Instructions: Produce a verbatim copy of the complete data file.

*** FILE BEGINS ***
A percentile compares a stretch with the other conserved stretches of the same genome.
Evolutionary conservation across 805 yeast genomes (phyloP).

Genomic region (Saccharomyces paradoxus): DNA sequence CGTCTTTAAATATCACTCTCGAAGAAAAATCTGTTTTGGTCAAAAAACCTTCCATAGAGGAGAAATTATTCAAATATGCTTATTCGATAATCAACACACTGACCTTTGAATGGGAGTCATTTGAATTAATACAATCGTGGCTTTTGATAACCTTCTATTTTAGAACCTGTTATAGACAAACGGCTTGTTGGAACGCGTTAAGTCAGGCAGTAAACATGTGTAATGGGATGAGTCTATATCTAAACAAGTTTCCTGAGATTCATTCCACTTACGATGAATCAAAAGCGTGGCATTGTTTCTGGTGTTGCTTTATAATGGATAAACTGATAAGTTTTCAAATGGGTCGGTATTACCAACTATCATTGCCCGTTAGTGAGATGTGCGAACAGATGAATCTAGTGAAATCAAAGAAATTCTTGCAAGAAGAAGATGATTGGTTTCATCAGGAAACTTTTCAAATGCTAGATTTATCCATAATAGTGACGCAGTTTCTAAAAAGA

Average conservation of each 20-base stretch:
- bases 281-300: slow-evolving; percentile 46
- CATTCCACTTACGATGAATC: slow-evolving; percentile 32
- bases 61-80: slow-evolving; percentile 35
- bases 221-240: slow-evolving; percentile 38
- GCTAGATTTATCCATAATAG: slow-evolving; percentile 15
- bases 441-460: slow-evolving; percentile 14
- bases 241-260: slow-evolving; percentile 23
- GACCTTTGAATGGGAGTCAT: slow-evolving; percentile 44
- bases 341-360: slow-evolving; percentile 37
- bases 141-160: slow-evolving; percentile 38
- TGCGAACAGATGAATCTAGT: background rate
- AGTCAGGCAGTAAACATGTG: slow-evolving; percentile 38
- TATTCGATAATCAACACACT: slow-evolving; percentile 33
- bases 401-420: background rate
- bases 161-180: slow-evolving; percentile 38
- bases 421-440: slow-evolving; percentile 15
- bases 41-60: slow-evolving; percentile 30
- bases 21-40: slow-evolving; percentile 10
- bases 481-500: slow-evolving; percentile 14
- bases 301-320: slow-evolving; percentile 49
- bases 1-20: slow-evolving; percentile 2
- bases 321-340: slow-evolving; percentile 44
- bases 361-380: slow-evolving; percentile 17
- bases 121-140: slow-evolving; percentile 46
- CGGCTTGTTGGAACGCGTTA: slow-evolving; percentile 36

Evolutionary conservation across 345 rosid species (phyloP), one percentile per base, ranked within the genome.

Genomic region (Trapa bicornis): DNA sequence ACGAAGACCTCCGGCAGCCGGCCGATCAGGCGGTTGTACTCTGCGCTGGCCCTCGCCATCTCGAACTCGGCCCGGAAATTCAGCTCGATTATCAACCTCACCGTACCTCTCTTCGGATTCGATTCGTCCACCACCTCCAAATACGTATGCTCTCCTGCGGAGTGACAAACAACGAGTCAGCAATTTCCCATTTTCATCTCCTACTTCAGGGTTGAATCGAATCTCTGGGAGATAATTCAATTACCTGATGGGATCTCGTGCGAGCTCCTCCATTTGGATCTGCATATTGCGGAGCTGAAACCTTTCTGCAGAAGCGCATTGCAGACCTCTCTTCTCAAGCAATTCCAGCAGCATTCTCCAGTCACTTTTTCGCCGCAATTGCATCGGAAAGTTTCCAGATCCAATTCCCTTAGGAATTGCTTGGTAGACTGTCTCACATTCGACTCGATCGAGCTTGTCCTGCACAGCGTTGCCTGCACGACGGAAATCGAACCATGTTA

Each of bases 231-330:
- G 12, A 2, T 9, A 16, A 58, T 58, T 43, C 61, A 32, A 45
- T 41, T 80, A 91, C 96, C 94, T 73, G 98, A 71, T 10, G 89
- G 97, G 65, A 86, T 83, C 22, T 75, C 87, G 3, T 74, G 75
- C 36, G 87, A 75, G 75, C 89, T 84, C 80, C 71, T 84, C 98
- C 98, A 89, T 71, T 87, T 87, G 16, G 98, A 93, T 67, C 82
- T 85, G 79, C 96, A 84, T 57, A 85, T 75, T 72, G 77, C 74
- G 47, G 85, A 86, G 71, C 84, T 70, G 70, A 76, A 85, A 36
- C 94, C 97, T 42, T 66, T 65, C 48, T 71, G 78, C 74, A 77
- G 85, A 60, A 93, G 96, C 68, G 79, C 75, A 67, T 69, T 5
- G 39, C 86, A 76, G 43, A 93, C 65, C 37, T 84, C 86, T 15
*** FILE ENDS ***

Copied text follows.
A percentile compares a stretch with the other conserved stretches of the same genome.
Evolutionary conservation across 805 yeast genomes (phyloP).

Genomic region (Saccharomyces paradoxus): DNA sequence CGTCTTTAAATATCACTCTCGAAGAAAAATCTGTTTTGGTCAAAAAACCTTCCATAGAGGAGAAATTATTCAAATATGCTTATTCGATAATCAACACACTGACCTTTGAATGGGAGTCATTTGAATTAATACAATCGTGGCTTTTGATAACCTTCTATTTTAGAACCTGTTATAGACAAACGGCTTGTTGGAACGCGTTAAGTCAGGCAGTAAACATGTGTAATGGGATGAGTCTATATCTAAACAAGTTTCCTGAGATTCATTCCACTTACGATGAATCAAAAGCGTGGCATTGTTTCTGGTGTTGCTTTATAATGGATAAACTGATAAGTTTTCAAATGGGTCGGTATTACCAACTATCATTGCCCGTTAGTGAGATGTGCGAACAGATGAATCTAGTGAAATCAAAGAAATTCTTGCAAGAAGAAGATGATTGGTTTCATCAGGAAACTTTTCAAATGCTAGATTTATCCATAATAGTGACGCAGTTTCTAAAAAGA

Average conservation of each 20-base stretch:
- bases 281-300: slow-evolving; percentile 46
- CATTCCACTTACGATGAATC: slow-evolving; percentile 32
- bases 61-80: slow-evolving; percentile 35
- bases 221-240: slow-evolving; percentile 38
- GCTAGATTTATCCATAATAG: slow-evolving; percentile 15
- bases 441-460: slow-evolving; percentile 14
- bases 241-260: slow-evolving; percentile 23
- GACCTTTGAATGGGAGTCAT: slow-evolving; percentile 44
- bases 341-360: slow-evolving; percentile 37
- bases 141-160: slow-evolving; percentile 38
- TGCGAACAGATGAATCTAGT: background rate
- AGTCAGGCAGTAAACATGTG: slow-evolving; percentile 38
- TATTCGATAATCAACACACT: slow-evolving; percentile 33
- bases 401-420: background rate
- bases 161-180: slow-evolving; percentile 38
- bases 421-440: slow-evolving; percentile 15
- bases 41-60: slow-evolving; percentile 30
- bases 21-40: slow-evolving; percentile 10
- bases 481-500: slow-evolving; percentile 14
- bases 301-320: slow-evolving; percentile 49
- bases 1-20: slow-evolving; percentile 2
- bases 321-340: slow-evolving; percentile 44
- bases 361-380: slow-evolving; percentile 17
- bases 121-140: slow-evolving; percentile 46
- CGGCTTGTTGGAACGCGTTA: slow-evolving; percentile 36

Evolutionary conservation across 345 rosid species (phyloP), one percentile per base, ranked within the genome.

Genomic region (Trapa bicornis): DNA sequence ACGAAGACCTCCGGCAGCCGGCCGATCAGGCGGTTGTACTCTGCGCTGGCCCTCGCCATCTCGAACTCGGCCCGGAAATTCAGCTCGATTATCAACCTCACCGTACCTCTCTTCGGATTCGATTCGTCCACCACCTCCAAATACGTATGCTCTCCTGCGGAGTGACAAACAACGAGTCAGCAATTTCCCATTTTCATCTCCTACTTCAGGGTTGAATCGAATCTCTGGGAGATAATTCAATTACCTGATGGGATCTCGTGCGAGCTCCTCCATTTGGATCTGCATATTGCGGAGCTGAAACCTTTCTGCAGAAGCGCATTGCAGACCTCTCTTCTCAAGCAATTCCAGCAGCATTCTCCAGTCACTTTTTCGCCGCAATTGCATCGGAAAGTTTCCAGATCCAATTCCCTTAGGAATTGCTTGGTAGACTGTCTCACATTCGACTCGATCGAGCTTGTCCTGCACAGCGTTGCCTGCACGACGGAAATCGAACCATGTTA

Each of bases 231-330:
- G 12, A 2, T 9, A 16, A 58, T 58, T 43, C 61, A 32, A 45
- T 41, T 80, A 91, C 96, C 94, T 73, G 98, A 71, T 10, G 89
- G 97, G 65, A 86, T 83, C 22, T 75, C 87, G 3, T 74, G 75
- C 36, G 87, A 75, G 75, C 89, T 84, C 80, C 71, T 84, C 98
- C 98, A 89, T 71, T 87, T 87, G 16, G 98, A 93, T 67, C 82
- T 85, G 79, C 96, A 84, T 57, A 85, T 75, T 72, G 77, C 74
- G 47, G 85, A 86, G 71, C 84, T 70, G 70, A 76, A 85, A 36
- C 94, C 97, T 42, T 66, T 65, C 48, T 71, G 78, C 74, A 77
- G 85, A 60, A 93, G 96, C 68, G 79, C 75, A 67, T 69, T 5
- G 39, C 86, A 76, G 43, A 93, C 65, C 37, T 84, C 86, T 15